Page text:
23 December 2010
Northland fishery patrols net paua pillagers
Northland’s Fishery Officers have been mounting a concerted effort to curb paua offending on west coast beaches as
In three days of patrols focusing on the coastline between Kawerua and Waimamaku in the Hokianga: 11 people have been
apprehended; 2 four wheel drive vehicles seized; and 480 paua, 474 of which were undersize, were confiscated and
returned to the sea.
One group of three Whangarei men where apprehended with 300 paua, 294 of which were undersize. Their 4 wheel drive
vehicle and all the dive gear they used has been seized and they will be appearing in court to face serious charges
under the Fisheries Act.
A second group of two local Hokianga men were apprehended a short time later with 117 paua all of which were undersize.
Their dive gear was also seized and court action will follow.
In the worst of the offending a Dargaville man failed to stop at a fisheries checkpoint near Waipoua forest and in a
separate incident a Hokianga man failed to stop at a checkpoint at Waimamaku. As a result the Dargaville man has had his
vehicle seized and now faces serious charges for breaches of the Fisheries Act. The Waimamaku man also faces serious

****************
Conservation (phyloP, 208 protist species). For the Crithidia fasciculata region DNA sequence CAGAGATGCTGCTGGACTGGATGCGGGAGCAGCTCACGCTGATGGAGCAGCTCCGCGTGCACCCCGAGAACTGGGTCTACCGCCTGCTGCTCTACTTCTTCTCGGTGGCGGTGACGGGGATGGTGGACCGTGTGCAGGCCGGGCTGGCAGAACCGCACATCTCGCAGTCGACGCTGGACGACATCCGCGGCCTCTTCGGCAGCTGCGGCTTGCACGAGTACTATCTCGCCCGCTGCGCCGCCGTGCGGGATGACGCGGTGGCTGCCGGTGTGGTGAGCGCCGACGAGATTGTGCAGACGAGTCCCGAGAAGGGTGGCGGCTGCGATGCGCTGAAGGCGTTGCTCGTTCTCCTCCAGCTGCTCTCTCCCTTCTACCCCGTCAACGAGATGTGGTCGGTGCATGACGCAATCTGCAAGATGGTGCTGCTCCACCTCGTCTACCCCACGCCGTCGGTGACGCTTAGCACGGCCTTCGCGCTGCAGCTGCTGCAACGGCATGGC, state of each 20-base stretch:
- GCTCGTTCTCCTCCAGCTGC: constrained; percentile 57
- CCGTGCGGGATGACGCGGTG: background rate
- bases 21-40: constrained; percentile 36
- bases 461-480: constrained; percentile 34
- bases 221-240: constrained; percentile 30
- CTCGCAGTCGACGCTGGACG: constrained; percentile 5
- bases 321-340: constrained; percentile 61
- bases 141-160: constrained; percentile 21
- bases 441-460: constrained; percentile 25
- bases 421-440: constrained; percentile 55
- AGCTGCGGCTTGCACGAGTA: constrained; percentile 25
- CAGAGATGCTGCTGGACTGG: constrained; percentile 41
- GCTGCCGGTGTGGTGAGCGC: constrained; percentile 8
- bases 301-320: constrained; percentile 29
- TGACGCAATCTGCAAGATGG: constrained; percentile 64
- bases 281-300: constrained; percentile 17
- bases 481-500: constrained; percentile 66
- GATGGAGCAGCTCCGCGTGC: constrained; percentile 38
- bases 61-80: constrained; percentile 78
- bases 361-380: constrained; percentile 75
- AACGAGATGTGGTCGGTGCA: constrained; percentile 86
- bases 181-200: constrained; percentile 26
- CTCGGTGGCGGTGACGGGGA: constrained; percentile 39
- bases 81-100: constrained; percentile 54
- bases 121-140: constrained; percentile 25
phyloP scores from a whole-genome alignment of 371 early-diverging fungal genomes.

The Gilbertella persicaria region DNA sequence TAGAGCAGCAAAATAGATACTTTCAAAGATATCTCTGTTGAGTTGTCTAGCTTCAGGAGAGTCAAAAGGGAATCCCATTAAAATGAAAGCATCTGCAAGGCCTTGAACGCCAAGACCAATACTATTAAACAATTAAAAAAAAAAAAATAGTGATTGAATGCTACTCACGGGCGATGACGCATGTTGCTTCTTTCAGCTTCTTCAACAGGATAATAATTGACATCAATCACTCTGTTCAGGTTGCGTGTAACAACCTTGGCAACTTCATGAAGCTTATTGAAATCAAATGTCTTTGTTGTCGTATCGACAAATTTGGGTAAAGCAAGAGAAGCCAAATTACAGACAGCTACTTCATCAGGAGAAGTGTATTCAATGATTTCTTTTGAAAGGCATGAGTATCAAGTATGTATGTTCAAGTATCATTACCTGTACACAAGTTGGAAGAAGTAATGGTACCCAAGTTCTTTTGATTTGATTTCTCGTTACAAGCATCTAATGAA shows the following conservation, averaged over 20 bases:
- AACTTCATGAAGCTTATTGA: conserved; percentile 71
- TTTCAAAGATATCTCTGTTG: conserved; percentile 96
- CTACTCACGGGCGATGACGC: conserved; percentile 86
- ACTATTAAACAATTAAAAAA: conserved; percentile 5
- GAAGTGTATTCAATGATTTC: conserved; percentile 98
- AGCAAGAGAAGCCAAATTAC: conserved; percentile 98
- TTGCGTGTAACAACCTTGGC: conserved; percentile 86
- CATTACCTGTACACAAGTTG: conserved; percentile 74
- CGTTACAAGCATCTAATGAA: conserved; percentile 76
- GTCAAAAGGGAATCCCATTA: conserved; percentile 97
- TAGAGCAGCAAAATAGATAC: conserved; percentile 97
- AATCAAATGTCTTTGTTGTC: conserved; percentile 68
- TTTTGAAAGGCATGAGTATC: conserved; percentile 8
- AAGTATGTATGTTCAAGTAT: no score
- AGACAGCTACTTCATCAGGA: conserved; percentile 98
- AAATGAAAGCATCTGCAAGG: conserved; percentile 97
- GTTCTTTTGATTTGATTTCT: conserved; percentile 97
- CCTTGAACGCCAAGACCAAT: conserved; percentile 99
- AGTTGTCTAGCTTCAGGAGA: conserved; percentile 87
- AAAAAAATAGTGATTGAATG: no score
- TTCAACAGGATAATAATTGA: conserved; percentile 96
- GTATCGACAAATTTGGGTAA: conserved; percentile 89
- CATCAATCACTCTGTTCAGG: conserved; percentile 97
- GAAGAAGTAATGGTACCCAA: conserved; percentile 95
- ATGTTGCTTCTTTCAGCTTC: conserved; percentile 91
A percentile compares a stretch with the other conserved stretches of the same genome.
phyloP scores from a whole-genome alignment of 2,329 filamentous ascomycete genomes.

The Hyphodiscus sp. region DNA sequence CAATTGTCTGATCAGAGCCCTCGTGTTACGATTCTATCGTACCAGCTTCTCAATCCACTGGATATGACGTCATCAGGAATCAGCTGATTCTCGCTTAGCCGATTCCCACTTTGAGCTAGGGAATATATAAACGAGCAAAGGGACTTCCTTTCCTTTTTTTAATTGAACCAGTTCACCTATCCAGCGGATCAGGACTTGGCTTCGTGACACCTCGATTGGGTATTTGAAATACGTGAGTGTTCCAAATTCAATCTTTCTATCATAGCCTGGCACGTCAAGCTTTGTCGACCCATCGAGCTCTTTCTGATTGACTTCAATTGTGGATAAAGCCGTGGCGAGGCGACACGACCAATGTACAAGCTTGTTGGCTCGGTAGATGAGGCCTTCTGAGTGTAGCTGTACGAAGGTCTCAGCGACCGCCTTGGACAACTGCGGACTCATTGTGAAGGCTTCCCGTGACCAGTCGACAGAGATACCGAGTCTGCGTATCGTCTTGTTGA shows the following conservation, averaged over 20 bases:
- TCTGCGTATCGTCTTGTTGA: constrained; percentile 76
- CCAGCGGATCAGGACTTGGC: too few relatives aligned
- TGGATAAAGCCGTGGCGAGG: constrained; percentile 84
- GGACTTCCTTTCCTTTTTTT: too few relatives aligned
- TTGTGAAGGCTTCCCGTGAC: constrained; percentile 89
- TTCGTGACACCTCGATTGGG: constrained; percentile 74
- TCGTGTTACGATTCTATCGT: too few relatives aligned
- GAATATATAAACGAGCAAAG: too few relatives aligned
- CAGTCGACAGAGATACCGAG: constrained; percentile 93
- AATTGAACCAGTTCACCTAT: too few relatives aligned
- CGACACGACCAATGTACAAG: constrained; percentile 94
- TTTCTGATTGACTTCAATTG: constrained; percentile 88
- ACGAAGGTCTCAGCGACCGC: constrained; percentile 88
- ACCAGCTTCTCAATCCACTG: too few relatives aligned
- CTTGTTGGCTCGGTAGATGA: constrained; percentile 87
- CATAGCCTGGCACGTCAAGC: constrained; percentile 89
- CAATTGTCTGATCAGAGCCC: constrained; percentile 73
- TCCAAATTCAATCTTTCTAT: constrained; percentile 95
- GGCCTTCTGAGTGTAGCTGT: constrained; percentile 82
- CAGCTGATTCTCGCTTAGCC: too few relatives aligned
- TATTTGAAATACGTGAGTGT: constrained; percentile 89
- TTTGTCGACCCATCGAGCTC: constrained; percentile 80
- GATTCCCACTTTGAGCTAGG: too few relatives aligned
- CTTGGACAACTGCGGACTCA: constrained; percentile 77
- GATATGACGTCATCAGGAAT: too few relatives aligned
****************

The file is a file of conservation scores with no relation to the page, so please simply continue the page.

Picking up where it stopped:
charges for breaches of the Fisheries Act and enquires are continuing to locate and seize his vehicle. Upon conviction
both men face a fine of up to $250,000 and the forfeiture of their vehicles.
Northland District Manager Darren Edwards described the offending uncovered as deliberate and blatant. “These people are
stealing kaimoana from all of us with no regard for the future of our paua stocks” he said.
This area of coastline is extremely weather dependant and unfortunately some people take large quantities of paua when
weather conditions allow.
“People need to be mindful that this is only a small piece of coastline with a fishery that comes under significant
fishing pressure at these times, Mr Edwards said. “The sort of plundering we have seen cannot be sustained.”
Fishery Officers will continue to monitor fishing around Northland over the summer and actively seek out those who
choose to flout fishing rules.
“Fishery officers can be anywhere at any time,” Mr Edwards said. “People need to make sure they know the rules before
they go fishing and follow them when they are out on the water.”
The daily limit for paua is 10 per diver with a minimum size limit of 125mm. Fishing rules are available on the Ministry
of Fisheries website www.fish.govt.nz
Fishery officers need the public’s support to make sure we will have fish for future generations to catch. Mr Edwards
encourages people to report any suspicious or illegal fishing activity using the Ministry’s free phone number 0800 4
POACHER (0800 476 224).